Infinite regress  

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-:"Pop culture - the folk culture of the modern market, the culture of the instant, at once subsuming past and future and refusing to acknowledge the reality of either - began about [[1948]], in the United States and Great Britain." --''[[Lipstick Traces|Lipstick Traces: A Secret History of the Twentieth Century]]'', p. 257.+An '''infinite regress''' in a series of propositions arises if the truth of proposition ''P''<sub>1</sub> requires the support of proposition ''P''<sub>2</sub>, and for any proposition in the series ''P''<sub>''n''</sub>, the truth of ''P''<sub>''n''</sub> requires the support of the truth of ''P''<sub>''n''+1</sub>. There would never be adequate support for ''P''<sub>1</sub>, because the [[infinite sequence]] needed to provide such support could not be completed.
-'''Popular culture''', sometimes called '''pop culture''', (literally: "the culture of the people") consists of widespread [[culture|cultural]] elements in any given [[society]]. Such elements are perpetuated through that society's [[vernacular]] language or an established ''[[lingua franca]]''. It comprises the daily interactions, needs and desires and cultural 'moments' that make up the [[everyday life|everyday lives]] of the [[mainstream]]. It can include any number of practices, including those pertaining to [[cooking]], [[clothing]], [[consumption]], [[mass media]] and the many facets of [[entertainment]] such as [[sports]] and [[literature]]. (Compare [[meme]].) Popular culture often contrasts with a more exclusive, even [[elitism|elitist]] "[[high culture]]." +Distinction is made between infinite regresses that are "vicious" and those that are not. One definition given is that a vicious regress is ''"an attempt to solve a problem which re-introduced the same problem in the proposed solution. If one continues along the same lines, the initial problem will recur infinitely and will never be solved. Not all regresses, however, are vicious."''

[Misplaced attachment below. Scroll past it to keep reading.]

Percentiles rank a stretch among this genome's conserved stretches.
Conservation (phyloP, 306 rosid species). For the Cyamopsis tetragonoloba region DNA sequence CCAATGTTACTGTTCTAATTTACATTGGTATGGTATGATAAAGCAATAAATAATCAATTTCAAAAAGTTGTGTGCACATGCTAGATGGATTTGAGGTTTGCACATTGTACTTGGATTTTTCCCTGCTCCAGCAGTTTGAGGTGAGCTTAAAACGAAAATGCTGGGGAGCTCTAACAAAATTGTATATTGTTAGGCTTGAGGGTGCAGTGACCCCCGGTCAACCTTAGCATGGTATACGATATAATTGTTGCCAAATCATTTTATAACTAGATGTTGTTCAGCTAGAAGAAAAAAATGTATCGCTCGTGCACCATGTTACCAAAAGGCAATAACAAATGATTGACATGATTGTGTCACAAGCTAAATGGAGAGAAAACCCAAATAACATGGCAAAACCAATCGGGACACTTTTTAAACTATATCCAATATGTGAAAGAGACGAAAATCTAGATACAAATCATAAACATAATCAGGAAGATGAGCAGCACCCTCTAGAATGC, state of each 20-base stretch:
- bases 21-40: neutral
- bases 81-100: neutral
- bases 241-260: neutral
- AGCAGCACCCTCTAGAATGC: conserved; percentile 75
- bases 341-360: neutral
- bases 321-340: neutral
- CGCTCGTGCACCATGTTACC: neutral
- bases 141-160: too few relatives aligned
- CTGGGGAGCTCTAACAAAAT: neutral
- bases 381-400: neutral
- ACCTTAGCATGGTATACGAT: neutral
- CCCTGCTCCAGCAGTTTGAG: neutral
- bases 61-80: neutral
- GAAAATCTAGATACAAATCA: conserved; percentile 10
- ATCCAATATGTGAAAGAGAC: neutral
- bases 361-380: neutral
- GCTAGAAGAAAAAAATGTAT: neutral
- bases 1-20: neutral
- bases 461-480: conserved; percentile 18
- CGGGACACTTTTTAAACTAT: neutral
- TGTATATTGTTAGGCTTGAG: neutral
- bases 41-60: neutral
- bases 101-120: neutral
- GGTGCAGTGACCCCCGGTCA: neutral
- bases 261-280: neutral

- +{{GFDL}}
-==Definitions==+
-Defining '[[popular]]' and '[[culture]]', which are [[essentially contested concepts]], is complicated with multiple competing definitions of popular culture. [[John Storey (cultural studies professor and author)|John Storey]], in ''Cultural Theory and Popular Culture'', discusses six definitions. The [[quantitative]] definition, of culture has the problem that much "high" culture (e.g. television dramatisations of [[Jane Austen]]) is widely favoured. "Pop culture" is also defined as the culture that is "left over" when we have decided what "[[high culture]]" is. However, many works straddle or cross the boundaries e.g. [[Shakespeare]], [[Dickens]], [[Puccini]]-[[Verdi]]-[[Pavarotti]]- [[Nessun Dorma]]. Storey draws attention to the forces and relations which sustain this difference such as the educational system.+
- +
-A third definition equates pop culture with Mass Culture. This is seen as a commercial culture, mass produced for mass consumption. From a Western European perspective, this may be compared to American culture. Alternatively, "pop culture" can be defined as an "authentic" culture of the people, but this can be problematic because there are many ways of defining the "people." Storey argues that there is a political dimension to popular culture; neo-[[Gramsci]]an hegemony theory "... sees popular culture as a site of struggle between the 'resistance' of subordinate groups in society and the forces of 'incorporation' operating in the interests of dominant groups in society." A [[postmodern]]ism approach to popular culture would "no longer recognise the distinction between high and popular culture'+
- +
-Storey emphasises that popular culture emerges from the urbanisation of the industrial revolution, which identifies the term with the usual definitions of 'mass culture'. Studies of [[Shakespeare]] (by Weimann, Barber or Bristol, for example) locate much of the characteristic vitality of his drama in its participation in [[Renaissance]] popular culture, while contemporary practitioners like [[Dario Fo]] and [[John McGrath (playwright)|John McGrath]] use popular culture in its Gramscian sense that includes ancient folk traditions (the [[commedia dell'arte]] for example).+
- +
-Popular culture changes constantly and occurs uniquely in place and [[time]]. It forms currents and eddies, and represents a complex of mutually-interdependent perspectives and values that influence society and its institutions in various ways. For example, certain currents of pop culture may originate from, (or diverge into) a [[subculture]], representing perspectives with which the [[mainstream]] popular culture has only limited familiarity. Items of popular culture most typically appeal to a broad spectrum of the [[public]].+
- +
-===Institutional propagation===+
- +